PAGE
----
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The “Hirak” Movement in Algeria Against Bouteflika’s “Mandate of Shame”

Announced as a candidate for a fifth term, Algerian President Abdelaziz Bouteflika, who celebrated his 82nd birthday on Saturday, 2nd March has been hospitalised in a clinic in Switzerland since Sunday, 24th February. The Algerian head of state, who could not have been quieter since he fell victim to a serious stroke in April 2013, had already been re-elected without public intervention during the campaign in 2014. Since then, as the Algériepart online media journalist Abdou Semmar explained in an interview conducted by Le Media, Bouteflika’s decision to stay in power in Algeria since 1999 has brought the regime’s institutions to a collapse through inter-clan fighting for his estate.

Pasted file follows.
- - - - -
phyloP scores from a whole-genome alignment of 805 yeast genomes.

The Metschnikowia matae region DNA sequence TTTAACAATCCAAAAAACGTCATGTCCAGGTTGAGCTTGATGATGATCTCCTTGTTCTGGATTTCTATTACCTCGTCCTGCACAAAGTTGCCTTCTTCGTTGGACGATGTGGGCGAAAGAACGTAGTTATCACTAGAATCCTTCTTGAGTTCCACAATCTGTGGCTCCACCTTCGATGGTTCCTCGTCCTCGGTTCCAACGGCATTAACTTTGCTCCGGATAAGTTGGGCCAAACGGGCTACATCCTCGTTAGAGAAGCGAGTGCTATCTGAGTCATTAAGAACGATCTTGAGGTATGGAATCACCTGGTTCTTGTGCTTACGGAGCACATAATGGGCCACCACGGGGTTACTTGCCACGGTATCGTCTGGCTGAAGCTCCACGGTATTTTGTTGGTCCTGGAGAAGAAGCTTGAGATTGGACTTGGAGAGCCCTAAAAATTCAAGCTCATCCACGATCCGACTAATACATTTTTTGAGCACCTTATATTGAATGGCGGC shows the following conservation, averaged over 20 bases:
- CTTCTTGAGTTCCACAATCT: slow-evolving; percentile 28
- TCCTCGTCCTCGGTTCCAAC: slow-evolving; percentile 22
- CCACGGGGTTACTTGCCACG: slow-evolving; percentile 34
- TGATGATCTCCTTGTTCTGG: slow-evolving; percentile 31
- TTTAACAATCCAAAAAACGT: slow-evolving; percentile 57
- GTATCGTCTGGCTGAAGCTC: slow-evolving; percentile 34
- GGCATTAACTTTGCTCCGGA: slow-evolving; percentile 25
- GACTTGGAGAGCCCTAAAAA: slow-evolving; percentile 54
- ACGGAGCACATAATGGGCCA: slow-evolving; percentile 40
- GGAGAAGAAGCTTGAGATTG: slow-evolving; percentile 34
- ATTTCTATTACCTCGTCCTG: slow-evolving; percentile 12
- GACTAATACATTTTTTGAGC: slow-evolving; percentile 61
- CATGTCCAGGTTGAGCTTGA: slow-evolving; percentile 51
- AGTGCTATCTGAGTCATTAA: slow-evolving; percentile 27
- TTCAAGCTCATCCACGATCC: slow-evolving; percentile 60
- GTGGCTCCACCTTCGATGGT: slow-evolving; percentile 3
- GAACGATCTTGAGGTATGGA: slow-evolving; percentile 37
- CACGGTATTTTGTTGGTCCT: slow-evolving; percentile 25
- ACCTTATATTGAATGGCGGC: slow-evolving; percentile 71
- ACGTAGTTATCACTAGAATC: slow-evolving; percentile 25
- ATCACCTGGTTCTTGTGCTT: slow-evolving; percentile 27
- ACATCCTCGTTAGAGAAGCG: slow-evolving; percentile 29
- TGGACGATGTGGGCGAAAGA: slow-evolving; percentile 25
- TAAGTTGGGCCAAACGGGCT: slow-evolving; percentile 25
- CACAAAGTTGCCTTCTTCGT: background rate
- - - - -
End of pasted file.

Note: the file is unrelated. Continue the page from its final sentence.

In the meantime, the exasperation of the Algerian people seems to have reached its peak in the face of yet another electoral joke, which is scheduled for the 18th of April. Following a text posted on the internet where he displays a sign on which is written “No to a fifth term”, Hadj Ghermoul, member of the Algerian League for the Defence of Human Rights (LADDH) and the National Committee for the Defence of the Rights of Unemployed (CNDDC), was arrested on 29th January, and then sentenced on 7th February to 6 months in prison in Mascara (west of the country), officially for “contempt of a constituent body”. The attempt to stifle a protest against Bouteflika’s new term, which since then has been growing, seems to have failed.